Honoring a Veteran - My Dad

Seven years ago, at the urging of one of my cousins, my Dad sat down with my Mother and dictated the story of his experiences in World War II. Dad served in the Army as a machine gunner in the European Theater - he and his outfit landed at Normandy Beach shortly after D-Day - and was wounded not once, but twice. He still carries shrapnel in his arm from the second injury, which was inflicted by a German sniper.

I thought that on this Veteran's Day, the best way to honor an American who was willing to sacrifice everything for our country is to let him tell his story to a wider audience. Here it is, in unedited fashion, as recorded in October and November, 2004. And thanks, Dad - and all your fellow heroes - for setting an example of humble sacrifice.

Photo of my dad in his uniform

I graduated from Gainesville High School in May of 1940. I worked as an engine repair mechanic in Gainesville for about one year. I then went to work for Western Auto , where I was employed when I was drafted into the US army in February of 1943.

I went to Camp Wolters at Mineral Wells, TX for processing. From there I went into an anti-aircraft outfit at Palacios, TX. I served there for about one year. I was part of a gun crew that tracked planes to be shot down. While there the company was forced to make us march 40 miles. It was terribly hard on us and we decided to complain.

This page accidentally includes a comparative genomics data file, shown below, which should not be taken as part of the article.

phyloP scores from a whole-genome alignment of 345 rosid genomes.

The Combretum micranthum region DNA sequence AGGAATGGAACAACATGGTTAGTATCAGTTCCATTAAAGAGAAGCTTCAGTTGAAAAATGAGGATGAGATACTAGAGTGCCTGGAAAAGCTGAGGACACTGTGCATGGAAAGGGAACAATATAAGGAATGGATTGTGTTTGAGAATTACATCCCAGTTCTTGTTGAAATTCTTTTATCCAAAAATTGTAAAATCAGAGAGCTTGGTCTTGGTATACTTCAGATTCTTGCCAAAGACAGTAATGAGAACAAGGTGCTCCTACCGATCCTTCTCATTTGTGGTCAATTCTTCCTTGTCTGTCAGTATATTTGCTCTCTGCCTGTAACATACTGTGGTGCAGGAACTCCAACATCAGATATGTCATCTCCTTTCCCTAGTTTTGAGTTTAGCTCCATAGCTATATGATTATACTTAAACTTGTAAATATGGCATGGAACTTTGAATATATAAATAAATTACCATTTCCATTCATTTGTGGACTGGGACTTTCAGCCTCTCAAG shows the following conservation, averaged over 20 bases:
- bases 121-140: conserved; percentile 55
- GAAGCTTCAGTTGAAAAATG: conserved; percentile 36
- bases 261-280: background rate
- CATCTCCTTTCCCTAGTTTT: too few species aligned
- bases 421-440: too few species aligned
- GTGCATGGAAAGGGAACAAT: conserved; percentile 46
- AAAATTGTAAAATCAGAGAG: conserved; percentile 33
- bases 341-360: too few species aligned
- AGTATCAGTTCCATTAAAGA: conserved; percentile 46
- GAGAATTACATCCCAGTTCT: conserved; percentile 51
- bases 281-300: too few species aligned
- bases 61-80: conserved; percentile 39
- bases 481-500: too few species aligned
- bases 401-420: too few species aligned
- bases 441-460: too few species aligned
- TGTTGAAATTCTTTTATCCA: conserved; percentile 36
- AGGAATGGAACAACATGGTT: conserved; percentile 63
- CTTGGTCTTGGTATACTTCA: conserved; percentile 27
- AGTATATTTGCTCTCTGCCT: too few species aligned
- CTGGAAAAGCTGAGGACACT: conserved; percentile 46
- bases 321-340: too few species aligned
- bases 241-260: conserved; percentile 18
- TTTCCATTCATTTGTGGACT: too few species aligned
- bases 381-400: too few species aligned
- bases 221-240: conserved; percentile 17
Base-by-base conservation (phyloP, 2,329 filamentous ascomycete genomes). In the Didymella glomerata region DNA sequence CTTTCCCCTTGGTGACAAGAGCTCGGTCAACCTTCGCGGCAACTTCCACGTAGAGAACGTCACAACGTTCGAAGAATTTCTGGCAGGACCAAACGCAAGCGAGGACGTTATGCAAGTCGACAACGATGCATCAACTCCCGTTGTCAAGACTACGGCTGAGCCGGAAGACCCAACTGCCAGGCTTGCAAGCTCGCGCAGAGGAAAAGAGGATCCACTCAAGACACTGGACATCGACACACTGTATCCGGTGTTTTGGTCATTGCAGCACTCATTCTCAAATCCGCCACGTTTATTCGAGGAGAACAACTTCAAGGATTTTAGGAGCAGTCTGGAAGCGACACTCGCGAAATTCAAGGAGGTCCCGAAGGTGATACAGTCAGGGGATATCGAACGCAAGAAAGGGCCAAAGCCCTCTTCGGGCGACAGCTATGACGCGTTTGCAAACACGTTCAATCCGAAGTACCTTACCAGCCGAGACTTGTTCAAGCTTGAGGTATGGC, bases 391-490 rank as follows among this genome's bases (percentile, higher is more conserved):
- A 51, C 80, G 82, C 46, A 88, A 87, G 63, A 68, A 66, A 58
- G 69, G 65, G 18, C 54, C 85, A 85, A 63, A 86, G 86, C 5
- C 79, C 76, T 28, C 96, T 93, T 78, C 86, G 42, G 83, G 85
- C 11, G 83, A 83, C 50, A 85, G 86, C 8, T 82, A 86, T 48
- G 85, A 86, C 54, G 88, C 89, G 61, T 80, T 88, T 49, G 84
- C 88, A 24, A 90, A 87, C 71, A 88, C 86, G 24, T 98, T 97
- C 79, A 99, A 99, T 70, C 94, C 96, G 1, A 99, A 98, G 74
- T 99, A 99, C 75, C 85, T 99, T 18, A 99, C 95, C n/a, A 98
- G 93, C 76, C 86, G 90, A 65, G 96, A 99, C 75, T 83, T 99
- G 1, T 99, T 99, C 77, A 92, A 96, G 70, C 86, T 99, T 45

The gun crew I was on had ten members. We decided to talk to our commanding officer. He was not much help. We did find out that five of us had an IQ high enough to apply for Officer Training School. We were interviewed by a captain. He looked at me and said, "How old are you?" and I said, "I'm eighteen years, sir." He said, "You are too damned young to be a 2nd Lieutenant." He and I talked and he explained that my IQ was high enough to get into A.S.T.P. (Army Specialized Training Program.) I agreed to try it out. This training was for one year and I would be a 2nd Lieutenant in our engineering company, which would be building roads and bridges. He said I would go to Oklahoma A&M to get this training. I left my anti-aircraft outfit and went to Texas A&M for processing before going to Oklahoma A&M. 

I stayed at Texas A&M for about two weeks before being sent to Oklahoma A&M, where I was assigned to a company of about 160 men and we lived in a dormitory. We went to class six days a week. We marched to class and to mess hall for meals. I lived in Main Murray Hall. Everything was going well until the middle of January when we were called out one morning and the commanding officer announced, "You  are now members of the 104th Infantry Division and you will begin your new duty immediately in the desert, training." My new commanding officer was General Terry Allen, who was active in the African campaign.